Series / The Love Boat
Jeraldine Saunders, a real-life cruise director, wrote about her experiences in a book called The Love Boats. A trilogy of Made for TV Movies followed, and then it finally became an Aaron Spelling-produced series airing on ABC from 1977 to 1986.

The show was an hourlong comedy, with several intertwining plots about the guests and the crew. As the title implied, people were falling in love all over the place. And, of course, went further than that.

Now, even if you never watched the show, you've probably heard the theme song, one of the most well-known TV themes ever, and a favorite for fictional lounge acts. This was sung by Jack Jones and written by Paul Williams. Yes, the man who wrote "The Rainbow Connection" also wrote this. The guy who did the voiceover was Paul Thomas Anderson's dad.

The Love Boat provides examples of:

  • Christmas Episode: Several, most notably the Season 10 movie "The Christmas Cruise".
  • Cool Boat: Nearly all the action took place aboard the Pacific Princess.
  • Crossover: A couple with Fantasy Island, another Aaron Spelling show which immediately followed The Love Boat on ABC Saturday nights.
    • Yet another Spelling show, Charlie's Angels, had an episode where the title characters pursue art thieves on a Pacific Princess cruise and encounter Capt. Stubing and his crew.
  • Disguised in Drag: Happened at least twice.
  • Framed Face Opening: Utilized for the guest passengers on each episode, from season 2 onward. The standard credit sequence had the port window motif over the Princess backdrop while the final season (1985/86) used a wave motif over a panoramic montage of sights from around the world.
  • Insatiable Newlyweds: A series Running Gag, starting from the pilot.
  • Inspirational Insult: The second variation was in play during an episode of the show. Jimmy Osmond played a novice actor shooting a scene, who just couldn't get it right. The director wasn't satisfied with his believability. He wasn't conveying enough anger and hurt. After repeated tries, the director called a break, during which the captain's daughter Vicki ripped into him about how he might as well give it up. He was a horrible failure of an actor, and he wasn't ever going to succeed. On the next take, he nailed it. Vicki had insulted him deliberately to make him angry and produce that result.
  • Laugh Track
  • MAD: Lust Boat
  • The Movie: Besides the three Pilot Movies, there were a number of special two-hour movies throughout the show's run, including three which aired in 1986/87 in lieu of a tenth season.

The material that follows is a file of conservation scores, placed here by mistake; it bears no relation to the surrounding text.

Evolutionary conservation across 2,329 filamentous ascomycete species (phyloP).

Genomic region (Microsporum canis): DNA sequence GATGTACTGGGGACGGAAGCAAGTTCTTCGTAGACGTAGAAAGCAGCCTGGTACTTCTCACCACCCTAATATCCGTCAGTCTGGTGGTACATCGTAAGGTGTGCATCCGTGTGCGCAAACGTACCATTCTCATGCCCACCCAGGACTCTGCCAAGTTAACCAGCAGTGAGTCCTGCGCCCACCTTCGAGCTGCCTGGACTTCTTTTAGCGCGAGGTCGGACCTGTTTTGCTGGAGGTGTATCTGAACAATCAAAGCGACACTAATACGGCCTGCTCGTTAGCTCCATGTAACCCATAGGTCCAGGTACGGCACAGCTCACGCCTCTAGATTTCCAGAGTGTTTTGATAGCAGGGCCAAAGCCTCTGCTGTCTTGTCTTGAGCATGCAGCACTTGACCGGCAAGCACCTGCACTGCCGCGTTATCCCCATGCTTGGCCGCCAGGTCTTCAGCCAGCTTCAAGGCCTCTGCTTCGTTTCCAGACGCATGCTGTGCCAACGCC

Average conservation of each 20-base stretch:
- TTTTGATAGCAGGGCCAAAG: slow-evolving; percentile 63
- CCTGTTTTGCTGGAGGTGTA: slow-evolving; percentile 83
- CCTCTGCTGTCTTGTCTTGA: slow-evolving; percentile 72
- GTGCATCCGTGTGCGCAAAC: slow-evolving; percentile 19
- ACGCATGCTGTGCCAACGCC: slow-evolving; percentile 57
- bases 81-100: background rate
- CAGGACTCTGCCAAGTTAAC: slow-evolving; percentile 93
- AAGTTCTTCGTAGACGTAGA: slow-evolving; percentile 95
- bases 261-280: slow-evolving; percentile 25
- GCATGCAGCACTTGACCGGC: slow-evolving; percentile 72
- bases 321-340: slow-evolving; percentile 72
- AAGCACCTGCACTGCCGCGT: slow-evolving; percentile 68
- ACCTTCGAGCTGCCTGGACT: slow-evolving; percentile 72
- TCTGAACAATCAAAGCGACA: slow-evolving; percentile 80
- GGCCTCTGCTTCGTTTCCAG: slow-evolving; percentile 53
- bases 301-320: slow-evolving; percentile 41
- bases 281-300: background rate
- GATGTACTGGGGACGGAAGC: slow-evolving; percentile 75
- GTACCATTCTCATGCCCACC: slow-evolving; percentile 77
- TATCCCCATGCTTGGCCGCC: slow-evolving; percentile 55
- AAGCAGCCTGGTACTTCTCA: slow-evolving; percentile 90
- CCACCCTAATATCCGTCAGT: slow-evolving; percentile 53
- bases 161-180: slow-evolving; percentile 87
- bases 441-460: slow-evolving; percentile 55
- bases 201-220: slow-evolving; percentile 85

• Popcultural Osmosis: The theme song.
  • Potty Dance: Isaac does this when forced to share a cabin (and a bathroom) with the other male crew.
  • Prenup Blowup: In one episode, this was part of a subplot: a man getting over a very economically taxing divorce tries to court several women on the boat who immediately shun him when he asks for them to sign a pre-nup (while dating.) Eventually he decides not to do it for the woman he ends up falling in love with... who at the end of the episode asks him to sign one, having also been through a similar divorce.
  • Put on a Bus: Julie McCoy, after Lauren Tewes' cocaine addiction made her unable to do her job.
    • The Bus Came Back, however. She made a guest appearance (as a passenger) in a season 9 episode, then returned as cruise director for the three season 10 movies.
  • Reunion Show: A Valentine Voyage, in 1990.
  • Revival: Love Boat: The Next Wave, which ran on UPN in 1998/99 and involved an entirely different ship and crew (although several members of the original show's cast did appear in one episode, where they got together for the wedding of the now-grown Vicki Stubing).
  • Road Trip Plot: The job of the regular cast was to facilitate these for the guest stars.
  • Shipping Tropes: Let's just put this here and save ourselves the puns.
  • Special Guest: Lots of them. Including, of all people, Andy Warhol.
  • Suspiciously Similar Substitute: Judy McCoy, for Julie McCoy.
  • Thematic Theme Tune: Is a subject for a lot of parodies.
  • Third Line, Some Waiting: Every episode featured three interwoven plot lines. Usually they were independent of each other, but on occasion they would intersect.
  • Title Drop: In the third pilot movie (the first with Capt. Stubing), Doc makes the mistake of calling the Pacific Princess a Love Boat. He is told in no uncertain terms by Stubing to not use that phrase in his presence again.
  • Woobie of the Week